Japan Carriers Get $13.6 Billion Hint Profit Can Be Too Highby
Official says rising earnings leave room for cheaper services
Communication minister may ask wireless carriers to cut prices
For Japan’s phone carriers, rising profits may not be such a good thing.
That’s because earnings are growing so fast, they’re attracting government scrutiny that has spooked investors. Over Tuesday and Wednesday, NTT Docomo Inc., Nippon Telegraph & Telephone Corp. and KDDI Corp. saw their market values tumble by a combined 1.49 trillion yen ($13.6 billion) after an official said the communications ministry plans to step up the pressure for carriers to reduce phone bills in light of their higher profits.
Those comments signaled Prime Minister Shinzo Abe isn’t done pressuring the $125-billion-plus industry after an earlier effort led to cheaper plans for only a limited number of users and ironically, bolstered carriers’ profits by bringing down handset subsidies. Now, the government is seeking to get companies to reduce phone bills for a wider number of consumers, according to the ministry official.
“This is a reminder that phone companies are in a regulated industry and we must take the risk of policy changes into account,” said Tatsushi Maeno, head of Japanese equities at Pinebridge Investments Japan Co. in Tokyo. “The more profit they make, the more profit they may have to give up, which is not a favorable situation for shareholders.”
Most carriers’ shares extended declines Wednesday, with KDDI dropping 2.1 percent, bringing its 2-day decline to 5.6 percent, the most in almost three months. The benchmark Topix index was little changed. Docomo fell 1.1 percent Wednesday, while NTT slid 2.5 percent and SoftBank rose 1.4 percent.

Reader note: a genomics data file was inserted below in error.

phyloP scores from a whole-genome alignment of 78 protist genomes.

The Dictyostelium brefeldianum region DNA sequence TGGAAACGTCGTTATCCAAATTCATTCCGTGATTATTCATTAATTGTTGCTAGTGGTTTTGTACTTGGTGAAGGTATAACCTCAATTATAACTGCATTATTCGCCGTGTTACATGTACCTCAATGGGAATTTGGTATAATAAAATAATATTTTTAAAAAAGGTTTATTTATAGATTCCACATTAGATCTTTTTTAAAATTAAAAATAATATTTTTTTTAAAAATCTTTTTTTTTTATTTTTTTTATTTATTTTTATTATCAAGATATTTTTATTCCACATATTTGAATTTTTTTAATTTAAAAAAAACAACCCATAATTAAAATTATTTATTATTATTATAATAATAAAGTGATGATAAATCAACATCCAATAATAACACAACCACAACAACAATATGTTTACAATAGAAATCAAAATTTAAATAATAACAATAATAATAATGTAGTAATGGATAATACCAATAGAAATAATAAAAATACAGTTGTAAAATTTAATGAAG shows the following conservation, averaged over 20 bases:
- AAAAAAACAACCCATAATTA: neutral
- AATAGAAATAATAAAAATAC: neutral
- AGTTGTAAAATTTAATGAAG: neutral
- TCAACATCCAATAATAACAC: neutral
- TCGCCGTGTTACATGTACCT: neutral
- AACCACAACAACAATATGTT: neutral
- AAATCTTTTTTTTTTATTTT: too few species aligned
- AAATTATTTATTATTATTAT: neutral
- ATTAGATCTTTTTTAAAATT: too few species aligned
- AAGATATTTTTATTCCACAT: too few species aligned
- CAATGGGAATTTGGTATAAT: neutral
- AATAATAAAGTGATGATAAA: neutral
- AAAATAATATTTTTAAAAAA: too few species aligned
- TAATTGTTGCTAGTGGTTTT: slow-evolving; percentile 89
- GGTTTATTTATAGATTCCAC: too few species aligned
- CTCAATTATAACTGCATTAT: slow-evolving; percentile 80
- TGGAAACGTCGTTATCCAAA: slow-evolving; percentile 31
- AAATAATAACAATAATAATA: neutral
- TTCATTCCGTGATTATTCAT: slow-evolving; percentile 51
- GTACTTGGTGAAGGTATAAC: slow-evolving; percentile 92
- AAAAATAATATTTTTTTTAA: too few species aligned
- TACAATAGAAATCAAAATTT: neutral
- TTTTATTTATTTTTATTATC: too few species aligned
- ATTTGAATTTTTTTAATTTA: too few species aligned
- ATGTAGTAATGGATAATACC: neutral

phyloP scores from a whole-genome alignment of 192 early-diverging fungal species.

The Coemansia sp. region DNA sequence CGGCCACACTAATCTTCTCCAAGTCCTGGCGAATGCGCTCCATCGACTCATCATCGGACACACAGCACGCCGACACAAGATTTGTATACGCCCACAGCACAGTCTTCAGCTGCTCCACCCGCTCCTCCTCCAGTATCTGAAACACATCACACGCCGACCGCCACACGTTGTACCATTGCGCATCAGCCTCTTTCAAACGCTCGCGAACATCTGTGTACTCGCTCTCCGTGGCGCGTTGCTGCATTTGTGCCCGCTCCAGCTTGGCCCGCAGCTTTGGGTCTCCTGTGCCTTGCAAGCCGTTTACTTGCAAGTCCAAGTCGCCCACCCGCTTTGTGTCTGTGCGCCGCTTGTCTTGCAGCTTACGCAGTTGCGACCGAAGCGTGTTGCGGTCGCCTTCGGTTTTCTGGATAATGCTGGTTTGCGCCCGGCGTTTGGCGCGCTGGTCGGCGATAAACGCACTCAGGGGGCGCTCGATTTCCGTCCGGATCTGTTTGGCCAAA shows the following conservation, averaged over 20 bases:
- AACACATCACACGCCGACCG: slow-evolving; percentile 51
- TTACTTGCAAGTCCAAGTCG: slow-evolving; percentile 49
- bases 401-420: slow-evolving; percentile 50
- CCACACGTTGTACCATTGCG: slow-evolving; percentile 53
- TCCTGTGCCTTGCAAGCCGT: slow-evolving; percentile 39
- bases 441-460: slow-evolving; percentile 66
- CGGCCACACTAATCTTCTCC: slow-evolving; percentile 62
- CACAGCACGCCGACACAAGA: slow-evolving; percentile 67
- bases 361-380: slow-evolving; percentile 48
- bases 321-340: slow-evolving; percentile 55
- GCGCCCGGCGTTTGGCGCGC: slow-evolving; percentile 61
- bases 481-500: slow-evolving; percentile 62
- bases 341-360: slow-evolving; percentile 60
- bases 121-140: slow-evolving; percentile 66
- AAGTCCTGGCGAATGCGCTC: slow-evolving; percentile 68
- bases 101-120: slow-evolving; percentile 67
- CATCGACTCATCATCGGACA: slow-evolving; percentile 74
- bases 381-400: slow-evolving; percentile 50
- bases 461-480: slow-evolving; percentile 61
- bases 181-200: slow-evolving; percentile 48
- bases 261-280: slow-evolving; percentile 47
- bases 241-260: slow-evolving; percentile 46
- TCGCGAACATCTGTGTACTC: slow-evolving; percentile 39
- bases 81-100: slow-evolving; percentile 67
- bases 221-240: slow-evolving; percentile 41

Minister of Internal Affairs and Communications Sanae Takaichi may make a new round of requests to carriers for cheaper plans, according to the official, who asked not to be named because the matter hasn’t been made public. A ministry spokesman declined to comment.
Investors have been spooked before by the government. In September, Abe called for lower mobile phone rates, prompting a selloff that caused Docomo’s market value to fall about 1.1 trillion yen over two days. KDDI lost 931 billion yen and SoftBank Group Corp. 510 billion yen, rounding out a 2.5-trillion-yen rout by the nation’s three largest wireless carriers.
In that effort, the government set up a panel that issued a report calling the companies’ price plans unfair and asking them to cut handset subsidies, a suggestion the industry embraced as it reduced costs. The recommendations prompted a rebound in the companies shares as investors bet adjustments to price plans wouldn’t hurt earnings much.
The government’s focus will now be to widen the variety of lower-cost plans to benefit more users, the ministry official said. For example, the requests to carriers would include shortening the number of years required for users to qualify for pricing plans geared toward “long-term” customers, according to the official.
Docomo has said it will introduce low-rate pricing plans for long-term users in June, which apply to users who’ve been subscribing for more than four years, and maximum discounts of 2,500 yen a month to users who’ve been customers for more than 15 years. KDDI and SoftBank are also considering offering new plans to reduce user costs.
“We will consider price adjustments if the ministry requests more,” Docomo spokeswoman Hiroko Shimoyama said. “We will continue to amend handset prices, and also will adjust phone-bill plans one by one.”
Representatives at KDDI and SoftBank said their carriers would consider new requests for price cuts from the ministry if they are made.
While the ministry doesn’t directly regulate pricing, mobile-phone operators have a track record of complying with the government’s requests on pricing.
Meanwhile, profits in the industry are booming.
Earnings per share will jump 12 percent in the year started April 1 at Japan’s four largest telecommunications firms, including Docomo parent Nippon Telegraph & Telephone Corp., according to the average of analyst estimates compiled by Bloomberg. That’s about 5 times the 2.4 percent average EPS growth estimated for the 10 biggest companies.